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U-M leads historic nuclear non-proliferation consortium

The University of Michigan is about to help make the world a safer place. The Department of Energy has issued a $25 million grant over five years to establish the Consortium for Verification Technology (CVT).| Medium Read

The University of Michigan is about to help make the world a safer place. The Department of Energy has issued a $25 million grant over five years to establish the Consortium for Verification Technology (CVT), consisting of thirteen leading universities and eight national laboratories, to address technology and policy issues in treaty-compliance monitoring.

The underlying issues include nuclear nonproliferation and safeguards in support of the mission of the National Nuclear Security Administration’s (NNSA) Defense Nuclear Nonproliferation Research and Development office. Sara Pozzi, an associate professor of nuclear engineering and radiological sciences will act as the consortium director.

The CVT will address major gaps and emerging challenges through six thrust areas:

  1. Treaty verification: characterizing existing gaps and emerging challenges
  2. Fundamental data and techniques
  3. Advanced safeguards tools for accessible facilities
  4. Detection of undeclared activities and inaccessible facilities
  5. Disarmament verification
  6. Education and outreach

“Preventing the spread of nuclear weapons is a national priority and these issues were highlighted by NNSA as areas where there are gaps. The CVT’s over-arching theme is the advancement of the state-of-the-art in technologies and policies related to the verification of these treaties, ” says Pozzi. “The University of Michigan has a history of strength in most areas of nonproliferation and is in a position to lead this initiative. It is an extreme honor, and it is exciting for me to take on the role of consortium director.”

The goal of the CVT is to deliver new instruments and methods for nuclear nonproliferation, safeguards and arms control verification. The CVT team will educate more than 60 Bachelors, Masters and PhD students with the talent, training and commitment to meet the current and emerging challenges in this field.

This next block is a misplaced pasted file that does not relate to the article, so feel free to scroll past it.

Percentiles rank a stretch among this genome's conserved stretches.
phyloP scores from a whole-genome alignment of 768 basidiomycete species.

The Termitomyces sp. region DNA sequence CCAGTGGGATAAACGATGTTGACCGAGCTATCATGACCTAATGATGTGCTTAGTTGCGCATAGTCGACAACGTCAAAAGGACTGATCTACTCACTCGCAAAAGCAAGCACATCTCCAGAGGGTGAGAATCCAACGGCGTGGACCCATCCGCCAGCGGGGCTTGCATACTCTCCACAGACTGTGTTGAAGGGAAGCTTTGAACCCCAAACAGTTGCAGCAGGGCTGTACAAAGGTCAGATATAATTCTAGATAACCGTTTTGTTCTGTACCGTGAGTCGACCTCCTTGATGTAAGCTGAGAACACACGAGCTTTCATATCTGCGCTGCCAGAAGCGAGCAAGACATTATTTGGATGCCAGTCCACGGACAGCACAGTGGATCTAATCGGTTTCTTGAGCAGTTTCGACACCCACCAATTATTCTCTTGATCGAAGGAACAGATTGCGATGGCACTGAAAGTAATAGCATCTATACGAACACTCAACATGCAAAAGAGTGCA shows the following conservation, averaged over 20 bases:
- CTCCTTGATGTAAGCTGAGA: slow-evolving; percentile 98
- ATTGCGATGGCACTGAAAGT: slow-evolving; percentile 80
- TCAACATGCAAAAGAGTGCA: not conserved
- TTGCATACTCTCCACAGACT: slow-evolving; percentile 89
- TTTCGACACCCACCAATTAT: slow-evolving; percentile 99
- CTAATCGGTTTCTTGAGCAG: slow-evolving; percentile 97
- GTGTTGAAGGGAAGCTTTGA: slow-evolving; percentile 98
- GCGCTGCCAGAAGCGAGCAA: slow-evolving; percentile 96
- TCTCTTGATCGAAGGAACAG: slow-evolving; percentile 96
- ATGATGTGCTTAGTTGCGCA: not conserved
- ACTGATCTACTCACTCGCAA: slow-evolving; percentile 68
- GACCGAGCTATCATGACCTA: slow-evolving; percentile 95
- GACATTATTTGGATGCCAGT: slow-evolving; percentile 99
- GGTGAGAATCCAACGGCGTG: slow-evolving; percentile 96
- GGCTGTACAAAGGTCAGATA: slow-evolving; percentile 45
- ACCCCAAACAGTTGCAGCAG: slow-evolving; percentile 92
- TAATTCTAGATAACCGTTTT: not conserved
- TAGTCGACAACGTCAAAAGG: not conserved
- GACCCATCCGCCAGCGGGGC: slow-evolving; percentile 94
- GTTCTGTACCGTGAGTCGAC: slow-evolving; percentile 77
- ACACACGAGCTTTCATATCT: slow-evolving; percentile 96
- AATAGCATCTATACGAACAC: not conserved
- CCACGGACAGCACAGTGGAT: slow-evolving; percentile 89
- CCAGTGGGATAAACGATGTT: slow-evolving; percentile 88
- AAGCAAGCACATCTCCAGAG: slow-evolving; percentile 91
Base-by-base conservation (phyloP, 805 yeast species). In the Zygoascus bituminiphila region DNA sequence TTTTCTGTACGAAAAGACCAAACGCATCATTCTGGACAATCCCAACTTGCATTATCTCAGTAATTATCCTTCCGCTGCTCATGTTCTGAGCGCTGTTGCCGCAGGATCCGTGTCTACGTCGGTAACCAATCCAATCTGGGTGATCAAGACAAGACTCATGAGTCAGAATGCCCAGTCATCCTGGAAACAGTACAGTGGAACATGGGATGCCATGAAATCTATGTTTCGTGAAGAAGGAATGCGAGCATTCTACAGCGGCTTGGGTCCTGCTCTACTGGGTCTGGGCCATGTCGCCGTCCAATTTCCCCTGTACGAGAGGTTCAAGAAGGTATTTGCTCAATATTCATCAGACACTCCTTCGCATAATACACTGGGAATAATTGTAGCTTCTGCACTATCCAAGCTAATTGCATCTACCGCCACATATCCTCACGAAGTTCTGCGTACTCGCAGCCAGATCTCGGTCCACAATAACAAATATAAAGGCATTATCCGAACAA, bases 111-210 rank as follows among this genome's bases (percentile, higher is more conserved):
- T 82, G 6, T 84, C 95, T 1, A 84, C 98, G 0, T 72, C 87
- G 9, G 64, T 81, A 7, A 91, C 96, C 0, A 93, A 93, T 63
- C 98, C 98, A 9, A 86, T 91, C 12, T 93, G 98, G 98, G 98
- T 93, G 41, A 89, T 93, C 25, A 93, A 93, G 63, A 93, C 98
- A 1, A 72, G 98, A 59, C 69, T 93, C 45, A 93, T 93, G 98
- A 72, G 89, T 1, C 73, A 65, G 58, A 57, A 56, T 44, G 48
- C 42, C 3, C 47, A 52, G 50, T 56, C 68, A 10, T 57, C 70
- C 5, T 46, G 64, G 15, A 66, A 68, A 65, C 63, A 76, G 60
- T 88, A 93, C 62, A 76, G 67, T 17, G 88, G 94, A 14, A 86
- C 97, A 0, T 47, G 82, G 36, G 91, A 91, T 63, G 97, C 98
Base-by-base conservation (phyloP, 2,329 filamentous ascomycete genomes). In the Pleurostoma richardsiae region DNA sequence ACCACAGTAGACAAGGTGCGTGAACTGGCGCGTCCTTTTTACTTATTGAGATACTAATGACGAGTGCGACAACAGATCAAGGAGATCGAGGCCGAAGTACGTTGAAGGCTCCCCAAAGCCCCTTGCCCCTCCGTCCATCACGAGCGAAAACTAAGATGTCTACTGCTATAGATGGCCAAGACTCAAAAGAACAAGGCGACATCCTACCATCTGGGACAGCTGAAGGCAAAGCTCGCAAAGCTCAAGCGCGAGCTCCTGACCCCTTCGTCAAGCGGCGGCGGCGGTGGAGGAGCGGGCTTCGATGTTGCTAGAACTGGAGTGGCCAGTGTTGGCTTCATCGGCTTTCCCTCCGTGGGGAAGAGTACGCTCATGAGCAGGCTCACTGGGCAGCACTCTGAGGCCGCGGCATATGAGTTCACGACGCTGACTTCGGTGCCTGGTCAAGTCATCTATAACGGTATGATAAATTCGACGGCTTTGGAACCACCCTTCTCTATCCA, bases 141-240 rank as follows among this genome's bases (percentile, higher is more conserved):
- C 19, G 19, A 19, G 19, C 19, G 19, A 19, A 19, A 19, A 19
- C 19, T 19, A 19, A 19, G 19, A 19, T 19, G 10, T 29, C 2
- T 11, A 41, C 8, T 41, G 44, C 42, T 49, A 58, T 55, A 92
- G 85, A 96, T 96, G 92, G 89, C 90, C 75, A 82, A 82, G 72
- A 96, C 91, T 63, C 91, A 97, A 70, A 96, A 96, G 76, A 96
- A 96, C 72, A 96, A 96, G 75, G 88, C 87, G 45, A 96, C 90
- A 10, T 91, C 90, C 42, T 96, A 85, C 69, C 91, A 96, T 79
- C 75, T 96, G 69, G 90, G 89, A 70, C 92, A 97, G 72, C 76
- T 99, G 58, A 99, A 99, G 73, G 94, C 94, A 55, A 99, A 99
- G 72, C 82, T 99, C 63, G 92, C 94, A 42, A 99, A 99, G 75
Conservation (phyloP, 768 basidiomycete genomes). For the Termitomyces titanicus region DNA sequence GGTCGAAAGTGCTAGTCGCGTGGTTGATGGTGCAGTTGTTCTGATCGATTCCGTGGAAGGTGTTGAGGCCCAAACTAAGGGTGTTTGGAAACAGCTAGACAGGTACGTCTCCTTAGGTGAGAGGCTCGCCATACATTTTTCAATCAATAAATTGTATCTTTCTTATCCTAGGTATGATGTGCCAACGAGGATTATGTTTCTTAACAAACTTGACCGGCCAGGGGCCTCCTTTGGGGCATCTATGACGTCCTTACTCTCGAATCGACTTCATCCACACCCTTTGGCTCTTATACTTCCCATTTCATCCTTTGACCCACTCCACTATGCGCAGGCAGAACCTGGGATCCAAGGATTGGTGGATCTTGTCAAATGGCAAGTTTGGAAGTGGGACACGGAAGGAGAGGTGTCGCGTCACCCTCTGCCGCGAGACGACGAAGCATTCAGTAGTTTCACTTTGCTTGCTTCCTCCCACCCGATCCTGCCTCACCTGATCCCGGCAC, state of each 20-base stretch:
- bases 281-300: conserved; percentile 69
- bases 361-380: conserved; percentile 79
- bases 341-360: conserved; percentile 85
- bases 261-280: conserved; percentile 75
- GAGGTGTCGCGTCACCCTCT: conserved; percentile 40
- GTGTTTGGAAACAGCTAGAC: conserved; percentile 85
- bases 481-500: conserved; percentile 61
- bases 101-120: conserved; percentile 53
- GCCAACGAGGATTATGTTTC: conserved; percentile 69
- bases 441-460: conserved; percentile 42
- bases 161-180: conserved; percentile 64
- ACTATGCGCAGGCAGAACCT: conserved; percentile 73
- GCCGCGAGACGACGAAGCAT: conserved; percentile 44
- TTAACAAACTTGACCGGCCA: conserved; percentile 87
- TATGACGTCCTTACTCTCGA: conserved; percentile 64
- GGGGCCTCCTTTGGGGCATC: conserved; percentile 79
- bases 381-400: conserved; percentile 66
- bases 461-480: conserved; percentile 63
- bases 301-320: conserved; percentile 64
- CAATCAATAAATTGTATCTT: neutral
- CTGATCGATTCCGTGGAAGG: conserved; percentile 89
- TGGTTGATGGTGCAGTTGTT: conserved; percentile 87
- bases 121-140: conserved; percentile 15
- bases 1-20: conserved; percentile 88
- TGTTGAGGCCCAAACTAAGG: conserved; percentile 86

“This consortium will be responsible for collecting data from such disparate areas as seismology, infrasound, optics, radiation measurements, intelligence gathering, policy and others to assess various nuclear-related scenarios. Nobody has integrated such a diverse group of experts in those fields for this singular purpose.  We are literally creating a toolbox, a combination of integrated diagnostic instruments, working with the national laboratories, close to the front lines, to assess areas of nuclear concern,” says David Wehe, Lead Scientist with CVT and Professor of Nuclear Engineering and Radiological Science at the University of Michigan.

U-M will be the lead institution on thrusts 2, 3 and 6 while Princeton University, Columbia University, and MIT will lead on 1, 4 and 5 respectively. Each thrust is supported by a team of contributing universities and national laboratories.

Alfred Hero, the R. Jamison and Betty Williams Professor of Engineering at the University of Michigan and the lead on thrust 2 will be responsible for collecting all the information and interpreting the data.

“My thrust will be developing algorithms and establishing benchmarks to extract information from large, disparate, complex data sources relevant to treaty verification. This research presents a lot of challenges,” says Hero. “We need to be able to extract critical pieces of information where there is a potential adversary—quickly, with minimal redundancy and suspending judgment until confirmatory evidence can be detected.”

NERS Professor Zhong He, CVT lead for thrust #3, and his team have produced Polaris, a new generation of semi-conductor based gamma-ray and neutron spectrometers and imaging systems for the nuclear power industry, international nuclear non-proliferation and arms control and homeland security, which will be an important type of advanced safeguards tool at facilities handling nuclear materials.

The consortium will bring together experts in various fields, many of whom have never before collaborated. Hero, for example is looking forward to working with policy experts in nuclear non-proliferation. The lessons learned will result in not only a safer world but in an enhanced nuclear engineering curriculum. There are several UM faculty involved in this consortium, most of whom also have teaching and research responsibilities.

“When you really want to do something important, something you strongly believe in and will make a major impact on the world, like nuclear nonproliferation, you find a way to get it all done,” says Wehe.

Other U-M collaborators are Kim Kearfott and John Lee, professors in nuclear engineering and radiological sciences (NERS). U-M President Emeritus James Duderstadt will serve on the project’s advisory board.

Other university partners are North Carolina State University, University of Hawaii, Pennsylvania State University, Duke University, University of Wisconsin, University of Florida, Oregon State University, Yale University, and University of Illinois at Urbana-Champaign.

Laboratory partners include the Princeton Plasma Physics Laboratory and several National Laboratories, including Los Alamos, Lawrence Livermore, Sandia, Lawrence Berkeley, Oak Ridge, Pacific Northwest, and Idaho.

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